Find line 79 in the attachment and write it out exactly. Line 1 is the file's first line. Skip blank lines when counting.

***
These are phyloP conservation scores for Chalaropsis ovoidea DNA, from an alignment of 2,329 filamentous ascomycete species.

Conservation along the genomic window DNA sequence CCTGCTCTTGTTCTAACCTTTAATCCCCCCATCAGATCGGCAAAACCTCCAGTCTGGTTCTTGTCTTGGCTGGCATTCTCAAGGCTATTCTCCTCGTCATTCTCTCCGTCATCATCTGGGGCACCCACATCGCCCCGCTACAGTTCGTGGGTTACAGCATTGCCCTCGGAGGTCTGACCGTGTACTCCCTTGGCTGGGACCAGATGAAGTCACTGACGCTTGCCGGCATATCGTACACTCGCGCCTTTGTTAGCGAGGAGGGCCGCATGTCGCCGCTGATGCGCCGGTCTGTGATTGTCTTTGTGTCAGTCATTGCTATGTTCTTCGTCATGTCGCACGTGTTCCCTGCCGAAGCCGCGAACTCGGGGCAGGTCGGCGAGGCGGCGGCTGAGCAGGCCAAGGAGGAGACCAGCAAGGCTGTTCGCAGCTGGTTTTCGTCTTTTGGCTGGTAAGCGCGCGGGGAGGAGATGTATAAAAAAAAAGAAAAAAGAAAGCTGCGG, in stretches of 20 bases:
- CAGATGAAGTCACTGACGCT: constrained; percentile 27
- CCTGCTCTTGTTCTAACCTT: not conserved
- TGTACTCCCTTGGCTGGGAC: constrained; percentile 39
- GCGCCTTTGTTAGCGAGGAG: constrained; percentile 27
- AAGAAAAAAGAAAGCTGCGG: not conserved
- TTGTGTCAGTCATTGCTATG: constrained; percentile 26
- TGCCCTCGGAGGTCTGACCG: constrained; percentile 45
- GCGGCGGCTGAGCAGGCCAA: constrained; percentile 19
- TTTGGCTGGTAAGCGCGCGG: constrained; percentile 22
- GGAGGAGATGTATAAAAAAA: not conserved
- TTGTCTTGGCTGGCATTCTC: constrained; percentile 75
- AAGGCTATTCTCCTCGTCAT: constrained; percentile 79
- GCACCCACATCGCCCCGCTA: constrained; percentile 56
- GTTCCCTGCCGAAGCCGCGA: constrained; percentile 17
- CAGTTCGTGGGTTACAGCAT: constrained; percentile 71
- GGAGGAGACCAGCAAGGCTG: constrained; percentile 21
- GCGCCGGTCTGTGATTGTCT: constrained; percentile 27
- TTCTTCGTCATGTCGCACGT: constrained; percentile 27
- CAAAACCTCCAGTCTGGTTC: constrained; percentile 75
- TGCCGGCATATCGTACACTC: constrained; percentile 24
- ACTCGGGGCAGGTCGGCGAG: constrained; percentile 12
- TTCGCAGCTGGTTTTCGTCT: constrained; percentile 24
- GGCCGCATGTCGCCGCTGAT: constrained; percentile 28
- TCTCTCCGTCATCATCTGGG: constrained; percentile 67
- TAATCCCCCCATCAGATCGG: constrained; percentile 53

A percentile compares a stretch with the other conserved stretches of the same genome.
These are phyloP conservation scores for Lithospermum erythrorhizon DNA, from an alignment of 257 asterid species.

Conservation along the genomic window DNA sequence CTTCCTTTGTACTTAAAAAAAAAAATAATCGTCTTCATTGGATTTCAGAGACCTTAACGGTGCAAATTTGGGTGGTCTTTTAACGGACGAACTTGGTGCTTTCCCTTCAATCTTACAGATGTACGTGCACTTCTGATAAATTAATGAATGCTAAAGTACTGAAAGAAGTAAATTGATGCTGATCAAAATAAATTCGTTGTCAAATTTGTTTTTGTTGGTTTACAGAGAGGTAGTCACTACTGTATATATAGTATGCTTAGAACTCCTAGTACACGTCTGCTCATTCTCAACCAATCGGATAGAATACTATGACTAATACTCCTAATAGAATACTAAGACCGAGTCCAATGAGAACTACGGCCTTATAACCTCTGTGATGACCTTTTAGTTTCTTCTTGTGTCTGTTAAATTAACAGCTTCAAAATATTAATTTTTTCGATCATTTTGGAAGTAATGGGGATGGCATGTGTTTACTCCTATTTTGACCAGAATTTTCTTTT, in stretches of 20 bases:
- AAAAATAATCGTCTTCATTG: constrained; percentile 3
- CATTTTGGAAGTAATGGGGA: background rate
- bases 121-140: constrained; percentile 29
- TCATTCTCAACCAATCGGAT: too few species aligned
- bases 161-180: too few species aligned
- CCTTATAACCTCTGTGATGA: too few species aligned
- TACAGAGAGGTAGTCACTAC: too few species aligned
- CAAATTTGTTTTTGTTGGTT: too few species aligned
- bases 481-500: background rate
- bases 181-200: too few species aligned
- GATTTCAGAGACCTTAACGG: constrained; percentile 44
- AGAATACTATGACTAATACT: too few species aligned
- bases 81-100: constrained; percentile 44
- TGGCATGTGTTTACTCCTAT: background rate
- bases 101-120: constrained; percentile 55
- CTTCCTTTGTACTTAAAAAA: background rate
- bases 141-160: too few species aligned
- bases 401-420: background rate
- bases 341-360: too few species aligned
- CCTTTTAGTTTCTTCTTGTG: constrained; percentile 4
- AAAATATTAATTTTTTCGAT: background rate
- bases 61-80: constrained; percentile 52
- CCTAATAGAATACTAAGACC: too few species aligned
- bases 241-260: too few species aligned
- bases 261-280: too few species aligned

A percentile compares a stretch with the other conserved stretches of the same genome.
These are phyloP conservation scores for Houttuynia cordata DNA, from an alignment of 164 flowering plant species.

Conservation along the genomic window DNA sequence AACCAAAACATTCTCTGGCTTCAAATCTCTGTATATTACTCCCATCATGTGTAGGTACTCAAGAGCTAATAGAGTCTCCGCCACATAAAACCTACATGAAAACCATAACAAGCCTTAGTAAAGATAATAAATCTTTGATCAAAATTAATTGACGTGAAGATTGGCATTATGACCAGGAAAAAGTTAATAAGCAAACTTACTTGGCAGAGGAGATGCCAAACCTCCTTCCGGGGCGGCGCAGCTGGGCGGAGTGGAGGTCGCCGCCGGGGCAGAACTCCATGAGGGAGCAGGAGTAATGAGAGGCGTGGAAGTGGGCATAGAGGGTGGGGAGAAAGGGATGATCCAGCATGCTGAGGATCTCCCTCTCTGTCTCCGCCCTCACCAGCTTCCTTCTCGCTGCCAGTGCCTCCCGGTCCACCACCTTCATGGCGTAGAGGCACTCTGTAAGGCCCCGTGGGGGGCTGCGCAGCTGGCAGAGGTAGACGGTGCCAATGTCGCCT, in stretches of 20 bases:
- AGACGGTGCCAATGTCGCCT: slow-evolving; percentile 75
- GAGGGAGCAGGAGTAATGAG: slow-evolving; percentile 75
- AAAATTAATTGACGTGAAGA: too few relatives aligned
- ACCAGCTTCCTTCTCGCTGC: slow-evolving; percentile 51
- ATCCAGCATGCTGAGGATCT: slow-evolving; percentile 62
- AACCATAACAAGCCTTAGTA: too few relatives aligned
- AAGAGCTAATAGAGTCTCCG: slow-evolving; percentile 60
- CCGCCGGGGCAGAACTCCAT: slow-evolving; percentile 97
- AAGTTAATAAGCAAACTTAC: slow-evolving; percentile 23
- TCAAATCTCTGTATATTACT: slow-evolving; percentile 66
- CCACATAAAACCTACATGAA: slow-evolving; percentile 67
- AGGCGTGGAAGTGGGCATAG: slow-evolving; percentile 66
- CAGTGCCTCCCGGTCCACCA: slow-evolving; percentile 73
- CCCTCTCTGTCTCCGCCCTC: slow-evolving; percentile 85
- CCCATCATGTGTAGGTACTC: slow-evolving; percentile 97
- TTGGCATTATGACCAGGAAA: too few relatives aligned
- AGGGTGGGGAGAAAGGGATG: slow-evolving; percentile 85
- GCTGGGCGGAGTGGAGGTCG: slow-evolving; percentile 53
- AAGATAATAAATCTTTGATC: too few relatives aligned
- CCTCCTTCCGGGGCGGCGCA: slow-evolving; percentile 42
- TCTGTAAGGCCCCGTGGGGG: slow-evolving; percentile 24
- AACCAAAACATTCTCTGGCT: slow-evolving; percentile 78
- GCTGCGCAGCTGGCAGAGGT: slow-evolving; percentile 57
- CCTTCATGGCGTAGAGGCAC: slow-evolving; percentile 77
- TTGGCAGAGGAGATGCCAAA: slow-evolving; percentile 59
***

- TCTGTAAGGCCCCGTGGGGG: slow-evolving; percentile 24